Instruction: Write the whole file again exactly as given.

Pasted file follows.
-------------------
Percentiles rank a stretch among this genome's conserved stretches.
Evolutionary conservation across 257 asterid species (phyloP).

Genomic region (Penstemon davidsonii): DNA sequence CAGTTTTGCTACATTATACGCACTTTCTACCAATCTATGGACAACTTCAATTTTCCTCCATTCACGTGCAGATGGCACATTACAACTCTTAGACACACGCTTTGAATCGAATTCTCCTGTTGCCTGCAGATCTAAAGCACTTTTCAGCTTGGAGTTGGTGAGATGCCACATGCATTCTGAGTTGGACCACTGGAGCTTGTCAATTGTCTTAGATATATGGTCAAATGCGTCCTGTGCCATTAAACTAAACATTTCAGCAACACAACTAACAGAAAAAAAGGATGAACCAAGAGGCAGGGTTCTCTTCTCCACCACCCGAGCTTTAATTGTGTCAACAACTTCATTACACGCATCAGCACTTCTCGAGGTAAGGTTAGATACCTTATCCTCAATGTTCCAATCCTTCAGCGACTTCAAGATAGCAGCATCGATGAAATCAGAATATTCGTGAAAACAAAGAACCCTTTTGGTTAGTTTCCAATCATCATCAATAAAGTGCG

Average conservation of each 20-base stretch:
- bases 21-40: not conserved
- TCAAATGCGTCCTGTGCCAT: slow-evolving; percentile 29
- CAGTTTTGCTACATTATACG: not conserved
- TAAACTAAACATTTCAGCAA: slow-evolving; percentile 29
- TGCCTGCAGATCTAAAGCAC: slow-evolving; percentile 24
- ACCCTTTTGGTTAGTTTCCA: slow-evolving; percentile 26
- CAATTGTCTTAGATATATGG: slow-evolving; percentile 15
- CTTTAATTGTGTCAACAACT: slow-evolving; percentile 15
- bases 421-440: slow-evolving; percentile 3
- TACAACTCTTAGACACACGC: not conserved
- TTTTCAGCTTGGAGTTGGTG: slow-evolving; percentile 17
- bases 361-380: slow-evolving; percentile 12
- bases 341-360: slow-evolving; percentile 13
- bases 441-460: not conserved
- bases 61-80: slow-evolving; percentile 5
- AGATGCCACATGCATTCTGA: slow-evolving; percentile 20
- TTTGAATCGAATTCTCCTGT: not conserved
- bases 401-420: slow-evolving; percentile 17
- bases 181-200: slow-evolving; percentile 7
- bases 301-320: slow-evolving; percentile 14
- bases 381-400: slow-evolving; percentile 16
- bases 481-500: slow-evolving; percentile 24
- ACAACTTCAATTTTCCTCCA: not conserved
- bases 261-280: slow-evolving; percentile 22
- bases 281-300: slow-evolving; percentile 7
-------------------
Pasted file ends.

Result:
Percentiles rank a stretch among this genome's conserved stretches.
Evolutionary conservation across 257 asterid species (phyloP).

Genomic region (Penstemon davidsonii): DNA sequence CAGTTTTGCTACATTATACGCACTTTCTACCAATCTATGGACAACTTCAATTTTCCTCCATTCACGTGCAGATGGCACATTACAACTCTTAGACACACGCTTTGAATCGAATTCTCCTGTTGCCTGCAGATCTAAAGCACTTTTCAGCTTGGAGTTGGTGAGATGCCACATGCATTCTGAGTTGGACCACTGGAGCTTGTCAATTGTCTTAGATATATGGTCAAATGCGTCCTGTGCCATTAAACTAAACATTTCAGCAACACAACTAACAGAAAAAAAGGATGAACCAAGAGGCAGGGTTCTCTTCTCCACCACCCGAGCTTTAATTGTGTCAACAACTTCATTACACGCATCAGCACTTCTCGAGGTAAGGTTAGATACCTTATCCTCAATGTTCCAATCCTTCAGCGACTTCAAGATAGCAGCATCGATGAAATCAGAATATTCGTGAAAACAAAGAACCCTTTTGGTTAGTTTCCAATCATCATCAATAAAGTGCG

Average conservation of each 20-base stretch:
- bases 21-40: not conserved
- TCAAATGCGTCCTGTGCCAT: slow-evolving; percentile 29
- CAGTTTTGCTACATTATACG: not conserved
- TAAACTAAACATTTCAGCAA: slow-evolving; percentile 29
- TGCCTGCAGATCTAAAGCAC: slow-evolving; percentile 24
- ACCCTTTTGGTTAGTTTCCA: slow-evolving; percentile 26
- CAATTGTCTTAGATATATGG: slow-evolving; percentile 15
- CTTTAATTGTGTCAACAACT: slow-evolving; percentile 15
- bases 421-440: slow-evolving; percentile 3
- TACAACTCTTAGACACACGC: not conserved
- TTTTCAGCTTGGAGTTGGTG: slow-evolving; percentile 17
- bases 361-380: slow-evolving; percentile 12
- bases 341-360: slow-evolving; percentile 13
- bases 441-460: not conserved
- bases 61-80: slow-evolving; percentile 5
- AGATGCCACATGCATTCTGA: slow-evolving; percentile 20
- TTTGAATCGAATTCTCCTGT: not conserved
- bases 401-420: slow-evolving; percentile 17
- bases 181-200: slow-evolving; percentile 7
- bases 301-320: slow-evolving; percentile 14
- bases 381-400: slow-evolving; percentile 16
- bases 481-500: slow-evolving; percentile 24
- ACAACTTCAATTTTCCTCCA: not conserved
- bases 261-280: slow-evolving; percentile 22
- bases 281-300: slow-evolving; percentile 7